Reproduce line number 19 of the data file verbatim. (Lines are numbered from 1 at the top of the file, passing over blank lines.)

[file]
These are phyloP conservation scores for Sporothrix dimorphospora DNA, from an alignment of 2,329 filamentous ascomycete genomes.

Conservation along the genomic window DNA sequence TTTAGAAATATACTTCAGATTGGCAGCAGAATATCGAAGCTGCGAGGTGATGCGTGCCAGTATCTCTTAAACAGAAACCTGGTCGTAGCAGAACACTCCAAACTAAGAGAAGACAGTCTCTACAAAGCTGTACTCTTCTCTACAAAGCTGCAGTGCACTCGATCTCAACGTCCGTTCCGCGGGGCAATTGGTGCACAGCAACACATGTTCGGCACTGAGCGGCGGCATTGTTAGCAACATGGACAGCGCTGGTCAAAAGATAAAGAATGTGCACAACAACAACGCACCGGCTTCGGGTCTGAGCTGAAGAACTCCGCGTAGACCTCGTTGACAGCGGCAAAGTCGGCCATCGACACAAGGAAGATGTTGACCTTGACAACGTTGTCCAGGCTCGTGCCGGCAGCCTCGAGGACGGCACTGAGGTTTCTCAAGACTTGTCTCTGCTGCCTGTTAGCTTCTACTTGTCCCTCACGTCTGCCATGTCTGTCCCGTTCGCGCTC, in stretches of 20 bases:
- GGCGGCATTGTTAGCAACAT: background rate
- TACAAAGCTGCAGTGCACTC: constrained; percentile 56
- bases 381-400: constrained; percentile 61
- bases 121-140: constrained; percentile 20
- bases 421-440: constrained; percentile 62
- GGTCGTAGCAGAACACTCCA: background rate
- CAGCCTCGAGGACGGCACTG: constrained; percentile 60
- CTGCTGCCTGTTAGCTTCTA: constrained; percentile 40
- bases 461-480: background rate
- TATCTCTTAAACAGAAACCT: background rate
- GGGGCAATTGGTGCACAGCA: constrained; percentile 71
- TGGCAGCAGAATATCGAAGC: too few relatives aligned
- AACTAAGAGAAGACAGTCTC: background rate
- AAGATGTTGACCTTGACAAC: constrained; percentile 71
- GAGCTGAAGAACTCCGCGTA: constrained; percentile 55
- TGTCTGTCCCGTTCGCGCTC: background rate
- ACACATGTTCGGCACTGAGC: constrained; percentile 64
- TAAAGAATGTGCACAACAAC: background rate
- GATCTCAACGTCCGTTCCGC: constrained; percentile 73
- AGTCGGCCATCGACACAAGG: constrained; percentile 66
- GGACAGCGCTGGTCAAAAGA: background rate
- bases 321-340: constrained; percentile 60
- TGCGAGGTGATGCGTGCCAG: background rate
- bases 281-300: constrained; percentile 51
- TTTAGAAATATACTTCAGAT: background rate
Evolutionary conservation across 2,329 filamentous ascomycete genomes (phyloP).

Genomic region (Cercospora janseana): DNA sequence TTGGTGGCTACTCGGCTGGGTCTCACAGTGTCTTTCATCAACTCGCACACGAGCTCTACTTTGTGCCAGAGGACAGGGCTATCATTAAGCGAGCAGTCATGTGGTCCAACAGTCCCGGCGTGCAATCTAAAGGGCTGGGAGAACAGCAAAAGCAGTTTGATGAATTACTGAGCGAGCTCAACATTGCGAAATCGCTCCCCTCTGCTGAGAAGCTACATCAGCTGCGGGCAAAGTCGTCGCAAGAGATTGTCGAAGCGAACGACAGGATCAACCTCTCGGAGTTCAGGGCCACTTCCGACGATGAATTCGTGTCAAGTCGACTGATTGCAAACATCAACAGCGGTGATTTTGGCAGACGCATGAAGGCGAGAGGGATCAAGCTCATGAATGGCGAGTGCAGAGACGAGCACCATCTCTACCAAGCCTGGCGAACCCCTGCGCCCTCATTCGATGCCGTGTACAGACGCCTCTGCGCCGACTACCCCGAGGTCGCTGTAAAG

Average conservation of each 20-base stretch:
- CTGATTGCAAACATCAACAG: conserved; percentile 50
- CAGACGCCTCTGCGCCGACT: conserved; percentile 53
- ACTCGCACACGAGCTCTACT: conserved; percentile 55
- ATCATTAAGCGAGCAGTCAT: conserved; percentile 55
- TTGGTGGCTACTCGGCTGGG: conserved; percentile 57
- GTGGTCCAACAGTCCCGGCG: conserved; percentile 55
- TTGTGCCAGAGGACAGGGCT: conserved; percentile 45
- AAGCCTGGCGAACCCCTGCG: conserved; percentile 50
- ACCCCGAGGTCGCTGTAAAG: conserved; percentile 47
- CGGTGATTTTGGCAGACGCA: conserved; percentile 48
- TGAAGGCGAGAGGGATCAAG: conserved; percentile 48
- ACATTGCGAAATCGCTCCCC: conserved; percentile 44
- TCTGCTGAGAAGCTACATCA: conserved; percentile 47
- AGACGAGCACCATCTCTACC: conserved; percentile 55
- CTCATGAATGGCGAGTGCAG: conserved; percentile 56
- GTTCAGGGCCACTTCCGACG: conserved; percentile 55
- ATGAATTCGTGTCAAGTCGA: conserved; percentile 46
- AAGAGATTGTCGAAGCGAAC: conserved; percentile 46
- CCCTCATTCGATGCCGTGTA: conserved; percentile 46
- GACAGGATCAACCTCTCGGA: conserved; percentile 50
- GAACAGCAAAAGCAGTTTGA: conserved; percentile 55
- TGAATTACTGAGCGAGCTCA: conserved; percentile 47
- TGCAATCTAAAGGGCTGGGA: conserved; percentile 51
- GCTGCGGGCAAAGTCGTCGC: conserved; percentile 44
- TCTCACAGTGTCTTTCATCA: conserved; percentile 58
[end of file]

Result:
- ACACATGTTCGGCACTGAGC: constrained; percentile 64